Charogne, Chou Puant, Chou Sconse, Col de Mofeta, Dracontium, Dracontium foetidum, Meadow Cabbage, Polecatweed, Skunkweed, Spathyema Foetida, Spathyéma Mouffette, Swamp Cabbage, Symplocarpe Chou-Puant, Symplocarpe Fétide, Symplocarpus foetidus, Tabac-du-Diable.
Skunk cabbage is a plant that gets its name from the unpleasant odor it releases. The root and underground stem (rhizome) are used to make medicine.
People take skunk cabbage for a wide variety of conditions. It is used to treat breathing problems including swollen airways (bronchitis), asthma, cough, and whooping cough. It is also used for painful conditions such as joint and muscle pain (rheumatism), headache, and toothache. Some people use it for nervous system disorders including spasms, convulsions, and epilepsy. Skunk cabbage is used for treating infections such as worms, ringworm, and scabies. Other uses include treatment of cancer, fluid retention, excessive bleeding (hemorrhage), anxiety, snakebite, skin sores, splinters, swellings, and wounds. Skunk cabbage is also used to stimulate the digestive system.
As a food, the young leaves, roots, and stalks are boiled and eaten.
How does it work?
Skunk cabbage contains chemicals that relieve pain and cause relaxation.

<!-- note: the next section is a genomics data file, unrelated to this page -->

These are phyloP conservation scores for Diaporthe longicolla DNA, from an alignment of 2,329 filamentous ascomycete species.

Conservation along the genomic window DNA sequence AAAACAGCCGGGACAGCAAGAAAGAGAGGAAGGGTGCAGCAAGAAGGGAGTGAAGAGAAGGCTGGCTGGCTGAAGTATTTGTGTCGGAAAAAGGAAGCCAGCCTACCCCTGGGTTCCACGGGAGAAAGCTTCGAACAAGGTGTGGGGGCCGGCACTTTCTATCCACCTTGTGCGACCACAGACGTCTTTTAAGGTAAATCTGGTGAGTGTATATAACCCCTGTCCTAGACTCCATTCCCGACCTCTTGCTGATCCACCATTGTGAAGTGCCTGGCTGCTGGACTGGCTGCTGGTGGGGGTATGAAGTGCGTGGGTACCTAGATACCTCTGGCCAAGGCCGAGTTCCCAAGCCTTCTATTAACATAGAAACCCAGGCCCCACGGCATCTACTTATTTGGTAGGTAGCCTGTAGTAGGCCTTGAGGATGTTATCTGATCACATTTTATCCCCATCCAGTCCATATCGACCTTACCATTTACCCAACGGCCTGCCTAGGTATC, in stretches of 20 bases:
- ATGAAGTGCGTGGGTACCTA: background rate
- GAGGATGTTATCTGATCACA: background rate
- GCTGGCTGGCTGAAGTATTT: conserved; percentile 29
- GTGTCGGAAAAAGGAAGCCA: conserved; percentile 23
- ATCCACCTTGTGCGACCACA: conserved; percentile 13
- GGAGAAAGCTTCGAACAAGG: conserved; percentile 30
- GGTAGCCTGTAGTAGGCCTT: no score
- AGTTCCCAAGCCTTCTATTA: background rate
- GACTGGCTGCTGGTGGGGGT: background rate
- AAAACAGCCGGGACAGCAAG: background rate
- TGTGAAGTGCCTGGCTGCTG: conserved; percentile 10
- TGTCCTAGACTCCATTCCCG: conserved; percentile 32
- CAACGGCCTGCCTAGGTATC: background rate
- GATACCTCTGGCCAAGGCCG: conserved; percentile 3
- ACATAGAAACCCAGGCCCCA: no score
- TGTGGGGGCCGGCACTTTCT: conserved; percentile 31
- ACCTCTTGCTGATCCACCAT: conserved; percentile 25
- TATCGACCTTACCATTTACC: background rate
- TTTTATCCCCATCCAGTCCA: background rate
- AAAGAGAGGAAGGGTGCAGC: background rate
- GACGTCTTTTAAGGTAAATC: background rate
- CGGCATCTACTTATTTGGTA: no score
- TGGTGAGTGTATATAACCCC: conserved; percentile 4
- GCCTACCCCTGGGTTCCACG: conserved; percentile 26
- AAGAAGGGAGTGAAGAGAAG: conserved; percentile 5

Insufficient Evidence to Rate Effectiveness for...
- Whooping cough.
- Joint and muscle pain (rheumatism).
- Fluid retention.
- Excessive bleeding (hemorrhage).
- Skin sores.
- Stimulating the digestive system.
- Other conditions.
Natural Medicines Comprehensive Database rates effectiveness based on scientific evidence according to the following scale: Effective, Likely Effective, Possibly Effective, Possibly Ineffective, Likely Ineffective, and Insufficient Evidence to Rate (detailed description of each of the ratings).
There is not enough reliable information about the safety of taking skunk cabbage if you are breast-feeding. Stay on the safe side and avoid use.
Stomach or intestinal disorders (such as gastroesophageal reflux disease [GERD], ulcers, ulcerative colitis, or Crohn’s disease): Taking skunk cabbage might make these conditions worse.
Kidney stones: Skunk cabbage contains oxalate, a chemical that the body uses to make kidney stones. Taking skunk cabbage might make kidney stones worse.
The appropriate dose of skunk cabbage depends on several factors such as the user's age, health, and several other conditions. At this time there is not enough scientific information to determine an appropriate range of doses for skunk cabbage. Keep in mind that natural products are not always necessarily safe and dosages can be important. Be sure to follow relevant directions on product labels and consult your pharmacist or physician or other healthcare professional before using.
Report Problems to the Food and Drug Administration
You are encouraged to report negative side effects of prescription drugs to the FDA. Visit the FDA MedWatch website or call 1-800-FDA-1088.
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